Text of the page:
Bore feature in SAR winds over Lake Michigan

June 6th, 2022 |
RCM2 Wind Speeds, 1152 UTC on 6 June 2022 (Click to enlarge)

Color-enhanced wind speeds observed from Synthetic Aperture Radar (SAR) data on the second RADARSAT Constellation Mission satellite (RCM-2), shown above in AWIPS (Click here for a similar image online at this website) show parallel lines of enhanced wind speeds, a wind structure suggestive of a bore (click here for many previous blog posts on this phenomena), over southern Lake Michigan. Peak wind values (in yellow over the water) are near 14 m/s, with minima in between the lines showing winds around 5-6 m/s. (Note that SAR wind information over land is invalid). When this kind of event happens under mostly clear skies, parallel lines of clouds (that are perpendicular to the observed wind) develop. In this case, widespread clouds prevented satellite detection of cloud bands. The toggles below show Visible (Band 2, 0.64 µm) and Infrared (Band 13, 10.3 µm) at the time of the SAR observations.

GOES-16 Band 2 visible (0.64 µm) and RCM Winds, 1152 UTC on 6 June 2022 (Click to enlarge)
GOES-16 Band 13 infrared (10.3 µm) and RCM Winds, 1152 UTC on 6 June 2022 (Click to enlarge)

Modest convection (cloud tops are only around -48oC) over central Lake Michigan likely generated the bore. For a bore to propagate, a strong inversion is required. Soundings at Green Bay WI and Gaylord MI likely are unrepresentative of the environment over southern Lake Michigan. The sounding at White Lake Michigan — near Detroit — (from this website) does show a surface inversion, as does the sounding at Davenport IA. The cool late-Spring waters of Lake Michigan will serve to anchor a similar low-level inversion over the Lake; bore features travel along those inversions.

SAR Wind data off the Pacific Coast

May 19th, 2022 |
SAR Winds over the Pacific Ocean, 0237 UTC on 19 May 2022, and GOES-17 Visible Imagery, 0240 UTC (Click to enlarge)

Synthetic Aperture Radar imagery can give very high-resolution observations of winds in regions where wind observations are otherwise sparse (or non-existent). The image above and below show data from an ascending pass of Canada’s RADARSAT Constellation Mission 2 (RCM2) satellite. These data are available online (click here for the image above, and here for the image below), but netcdf files can also be inserted into AWIPS for a direct comparison to other satellite imagery. The image above shows the increase in wind speeds (about 11 m/s) associated with a broken line of cumulus clouds, with stronger winds over the northwest part of the SAR domain. The later image, below, farther north, shows generally stronger winds, and it also shows local wind maxima out in front of cloud formations (in the southeast corner of the SAR domain).

SAR Winds over the Pacific Ocean, 0238 UTC on 19 May 2022, and GOES-17 Visible Imagery, 0240 UTC (Click to enlarge)

SAR data over Hawai’i

May 5th, 2022 |
Sentinel-1 SAR data around 0430 UTC overlain on top of GOES-17 ABI Shortwave IR (3.9 µm) at 0430 UTC on 5 May 2022 (Click to enlarge)

This NOAA/OSPO website shows regions where SAR data are available each day. SAR data can also be imported into AWIPS, as shown in the animation above, which animation has the SAR data overlain on top of GOES-17 Band 7 (Shortwave IR, 3.9 µm) data. Note that SAR winds are not valid over the land — the stronger returns over the islands are instead telling you something about the surface. (Compare this image to a Landsat image — there’s a good correlation!)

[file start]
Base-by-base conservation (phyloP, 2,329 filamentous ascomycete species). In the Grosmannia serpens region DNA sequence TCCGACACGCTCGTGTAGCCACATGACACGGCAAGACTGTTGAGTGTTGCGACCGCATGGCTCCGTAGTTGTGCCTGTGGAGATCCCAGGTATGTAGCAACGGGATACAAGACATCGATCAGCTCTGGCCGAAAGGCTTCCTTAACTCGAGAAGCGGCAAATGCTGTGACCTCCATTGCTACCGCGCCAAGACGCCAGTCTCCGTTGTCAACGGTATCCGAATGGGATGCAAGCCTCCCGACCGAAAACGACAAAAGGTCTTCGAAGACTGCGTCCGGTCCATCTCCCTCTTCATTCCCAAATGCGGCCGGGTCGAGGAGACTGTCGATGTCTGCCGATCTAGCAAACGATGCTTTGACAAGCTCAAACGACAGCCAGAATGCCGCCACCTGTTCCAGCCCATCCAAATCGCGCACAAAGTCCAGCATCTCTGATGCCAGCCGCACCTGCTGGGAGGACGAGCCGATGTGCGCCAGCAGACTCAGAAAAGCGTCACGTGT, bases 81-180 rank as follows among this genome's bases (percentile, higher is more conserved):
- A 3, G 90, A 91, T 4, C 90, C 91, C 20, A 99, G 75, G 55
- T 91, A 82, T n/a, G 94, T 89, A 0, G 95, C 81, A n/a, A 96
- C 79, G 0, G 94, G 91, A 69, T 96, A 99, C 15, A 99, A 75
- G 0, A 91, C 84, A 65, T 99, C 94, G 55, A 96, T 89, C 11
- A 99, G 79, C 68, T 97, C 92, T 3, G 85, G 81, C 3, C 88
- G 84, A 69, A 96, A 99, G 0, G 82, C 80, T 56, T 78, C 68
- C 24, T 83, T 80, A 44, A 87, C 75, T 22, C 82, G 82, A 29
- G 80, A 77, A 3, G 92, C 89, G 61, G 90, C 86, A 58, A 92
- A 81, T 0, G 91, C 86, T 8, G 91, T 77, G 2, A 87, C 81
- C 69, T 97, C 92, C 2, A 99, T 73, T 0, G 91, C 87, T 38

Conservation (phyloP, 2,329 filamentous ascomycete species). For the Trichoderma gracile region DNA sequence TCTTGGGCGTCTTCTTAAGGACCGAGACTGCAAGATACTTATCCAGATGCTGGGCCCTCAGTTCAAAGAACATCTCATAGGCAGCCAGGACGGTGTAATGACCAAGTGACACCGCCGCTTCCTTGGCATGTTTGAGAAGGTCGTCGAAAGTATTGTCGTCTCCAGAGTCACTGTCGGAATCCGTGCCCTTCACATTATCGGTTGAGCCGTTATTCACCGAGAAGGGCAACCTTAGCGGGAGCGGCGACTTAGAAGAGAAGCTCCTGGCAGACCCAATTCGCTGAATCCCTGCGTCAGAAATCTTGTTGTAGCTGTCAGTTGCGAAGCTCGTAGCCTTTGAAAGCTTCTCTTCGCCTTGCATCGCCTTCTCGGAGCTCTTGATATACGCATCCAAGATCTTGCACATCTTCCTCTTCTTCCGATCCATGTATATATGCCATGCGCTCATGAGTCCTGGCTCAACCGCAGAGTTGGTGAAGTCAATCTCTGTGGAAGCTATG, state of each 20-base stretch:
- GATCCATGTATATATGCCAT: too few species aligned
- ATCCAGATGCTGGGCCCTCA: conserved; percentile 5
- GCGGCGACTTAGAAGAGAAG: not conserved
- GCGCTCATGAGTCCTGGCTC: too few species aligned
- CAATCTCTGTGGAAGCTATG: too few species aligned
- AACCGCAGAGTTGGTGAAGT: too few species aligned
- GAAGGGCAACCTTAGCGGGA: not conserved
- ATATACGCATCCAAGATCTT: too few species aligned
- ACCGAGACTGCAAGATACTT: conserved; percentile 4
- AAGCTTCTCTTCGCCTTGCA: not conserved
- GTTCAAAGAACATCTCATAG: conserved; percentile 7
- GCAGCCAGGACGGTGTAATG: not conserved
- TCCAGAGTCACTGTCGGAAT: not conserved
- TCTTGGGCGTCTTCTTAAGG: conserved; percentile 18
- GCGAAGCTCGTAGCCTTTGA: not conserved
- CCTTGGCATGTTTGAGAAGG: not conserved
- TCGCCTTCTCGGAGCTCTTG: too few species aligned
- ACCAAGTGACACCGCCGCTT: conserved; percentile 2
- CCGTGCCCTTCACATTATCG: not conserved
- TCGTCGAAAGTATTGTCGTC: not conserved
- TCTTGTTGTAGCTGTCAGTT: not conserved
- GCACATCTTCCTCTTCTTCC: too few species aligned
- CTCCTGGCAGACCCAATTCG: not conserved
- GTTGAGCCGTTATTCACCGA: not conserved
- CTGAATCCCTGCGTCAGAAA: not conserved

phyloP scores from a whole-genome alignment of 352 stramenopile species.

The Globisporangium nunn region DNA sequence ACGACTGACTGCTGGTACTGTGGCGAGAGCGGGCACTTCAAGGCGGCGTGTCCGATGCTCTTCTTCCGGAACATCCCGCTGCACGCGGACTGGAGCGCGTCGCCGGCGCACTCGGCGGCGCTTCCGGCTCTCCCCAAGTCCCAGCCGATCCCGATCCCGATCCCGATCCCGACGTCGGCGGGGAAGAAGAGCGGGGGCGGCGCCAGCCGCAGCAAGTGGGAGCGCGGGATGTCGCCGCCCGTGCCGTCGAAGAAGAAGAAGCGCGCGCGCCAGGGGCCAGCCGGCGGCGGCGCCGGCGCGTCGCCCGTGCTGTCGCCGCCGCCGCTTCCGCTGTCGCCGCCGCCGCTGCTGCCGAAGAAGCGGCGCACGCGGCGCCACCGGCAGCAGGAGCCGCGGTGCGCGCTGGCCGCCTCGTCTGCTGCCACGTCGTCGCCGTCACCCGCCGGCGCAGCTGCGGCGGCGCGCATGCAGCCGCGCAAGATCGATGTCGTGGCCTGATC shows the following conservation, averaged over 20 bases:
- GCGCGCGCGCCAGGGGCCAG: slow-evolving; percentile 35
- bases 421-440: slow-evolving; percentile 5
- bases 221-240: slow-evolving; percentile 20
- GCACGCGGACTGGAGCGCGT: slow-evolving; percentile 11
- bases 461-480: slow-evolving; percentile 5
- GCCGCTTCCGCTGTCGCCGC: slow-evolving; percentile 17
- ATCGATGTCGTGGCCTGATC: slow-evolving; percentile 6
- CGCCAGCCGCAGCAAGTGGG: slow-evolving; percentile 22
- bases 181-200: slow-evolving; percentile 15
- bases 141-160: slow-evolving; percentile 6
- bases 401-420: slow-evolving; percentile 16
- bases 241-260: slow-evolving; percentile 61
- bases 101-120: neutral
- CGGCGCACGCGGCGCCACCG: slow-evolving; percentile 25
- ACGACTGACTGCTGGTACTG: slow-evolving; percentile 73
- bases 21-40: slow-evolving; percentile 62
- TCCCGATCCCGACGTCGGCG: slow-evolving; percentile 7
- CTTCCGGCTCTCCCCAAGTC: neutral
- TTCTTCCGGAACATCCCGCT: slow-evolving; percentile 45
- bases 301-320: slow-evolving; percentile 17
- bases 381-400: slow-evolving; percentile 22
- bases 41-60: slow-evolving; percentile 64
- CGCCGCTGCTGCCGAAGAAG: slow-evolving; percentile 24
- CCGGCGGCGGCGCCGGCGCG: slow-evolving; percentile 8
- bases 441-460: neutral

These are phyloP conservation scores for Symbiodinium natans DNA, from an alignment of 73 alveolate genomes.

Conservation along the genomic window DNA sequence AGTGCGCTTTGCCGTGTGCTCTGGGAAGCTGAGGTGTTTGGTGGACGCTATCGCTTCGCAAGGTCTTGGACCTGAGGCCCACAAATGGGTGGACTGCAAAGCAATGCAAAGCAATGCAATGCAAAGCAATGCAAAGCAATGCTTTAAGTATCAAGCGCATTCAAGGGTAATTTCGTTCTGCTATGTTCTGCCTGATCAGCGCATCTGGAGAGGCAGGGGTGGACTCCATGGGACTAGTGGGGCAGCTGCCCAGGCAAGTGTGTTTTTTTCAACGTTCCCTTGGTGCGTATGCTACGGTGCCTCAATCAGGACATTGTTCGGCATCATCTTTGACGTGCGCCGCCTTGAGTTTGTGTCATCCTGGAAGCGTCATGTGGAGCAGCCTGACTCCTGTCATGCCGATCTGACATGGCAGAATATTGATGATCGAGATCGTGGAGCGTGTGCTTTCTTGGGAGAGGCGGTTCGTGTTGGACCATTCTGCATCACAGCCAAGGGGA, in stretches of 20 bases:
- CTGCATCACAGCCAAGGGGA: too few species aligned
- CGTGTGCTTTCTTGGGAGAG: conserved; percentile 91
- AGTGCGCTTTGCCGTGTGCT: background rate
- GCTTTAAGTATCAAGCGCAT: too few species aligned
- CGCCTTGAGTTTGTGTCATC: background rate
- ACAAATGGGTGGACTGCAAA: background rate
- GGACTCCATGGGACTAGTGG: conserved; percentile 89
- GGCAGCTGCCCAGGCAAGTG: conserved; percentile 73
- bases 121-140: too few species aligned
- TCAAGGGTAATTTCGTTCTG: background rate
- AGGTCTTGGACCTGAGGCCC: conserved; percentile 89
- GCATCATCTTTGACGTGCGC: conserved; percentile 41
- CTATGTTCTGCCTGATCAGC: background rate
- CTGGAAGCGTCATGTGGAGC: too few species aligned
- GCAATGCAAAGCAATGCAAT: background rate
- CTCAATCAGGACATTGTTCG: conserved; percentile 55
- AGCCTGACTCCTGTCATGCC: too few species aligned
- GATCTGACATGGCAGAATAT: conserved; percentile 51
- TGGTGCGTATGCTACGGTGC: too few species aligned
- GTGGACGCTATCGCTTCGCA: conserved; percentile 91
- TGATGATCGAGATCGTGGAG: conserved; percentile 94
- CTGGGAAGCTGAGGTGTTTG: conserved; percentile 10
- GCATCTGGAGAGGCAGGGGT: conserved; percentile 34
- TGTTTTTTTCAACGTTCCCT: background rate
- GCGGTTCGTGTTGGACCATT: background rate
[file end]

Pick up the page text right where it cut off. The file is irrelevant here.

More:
A zoomed-in version of the imagery over the ?Alenuih?h? Channel between the Big Island of Hawai’i and Maui is shown below as a toggle between the 3.9 µm and the winds. The significant funneling between the two islands is readily apparent, with winds increasing from about 15 knots northeast of the Big Island to closer to 25 knots within the channel.

GOES-17 Band 7 shortwave infrared (3.9 µm) imagery with SAR winds overlain, 0430/0431 UTC on 5 May 2022 (click to enlarge)

A zoom-in over Maui and Molokai, below, details winds around those islands as well, with strong winds between Molokai and Lanai, and an apparent col to the lee of Maui.

GOES-17 Band 7 shortwave infrared (3.9 µm) imagery with SAR winds overlain, 0430/0431 UTC on 5 May 2022 (click to enlarge)

Farther north, over the open Pacific to the north of the Hawai’ian Islands, SAR data shows enhancements in wind underneath structures that are apparent in the Band 7 imagery!

GOES-17 Band 7 shortwave infrared (3.9 µm) imagery with SAR winds overlain, 0430/0432 UTC on 5 May 2022 (click to enlarge)

SAR Observations of Red River of the North Flooding

May 5th, 2022 |
RCM3 NRCS footprints from south to north, 00:13:28 through 00:13:55 on 5 May 2022 (click to enlarge)

Data on this website (if you click through to 5 May 2022) shows regions where the RCM constellation has produced data. There are very small footprint scenes (shown below) over the Red River of the North, where flooding is ongoing (blog post 1; blog post 2). The Normalized Radar Cross Section (NRCS) imagery within those small footprints is shown sequentially, from south to north, above. The NRCS imagery gives very high-resolution snapshots of flooded regions. This NRCS image from 00:13:39 has the largest extent of flooding within it.

A single image that shows the 6 scenes, aligned from south to north, is available here. (Warning: It’s large)

SAR Wind Imagery site, zoomed in over the North Dakota/Minnesota border (Click to enlarge)

Data were also available from earlier in May. Compare this RCM2 NRCS image from 00:29:27 on 3 May to this RCM3 NRCS image from 00:05:41 on 4 May to this RCM3 NRCS from 00:13:39 on May 5th. Flooding has expanded slightly over the two days.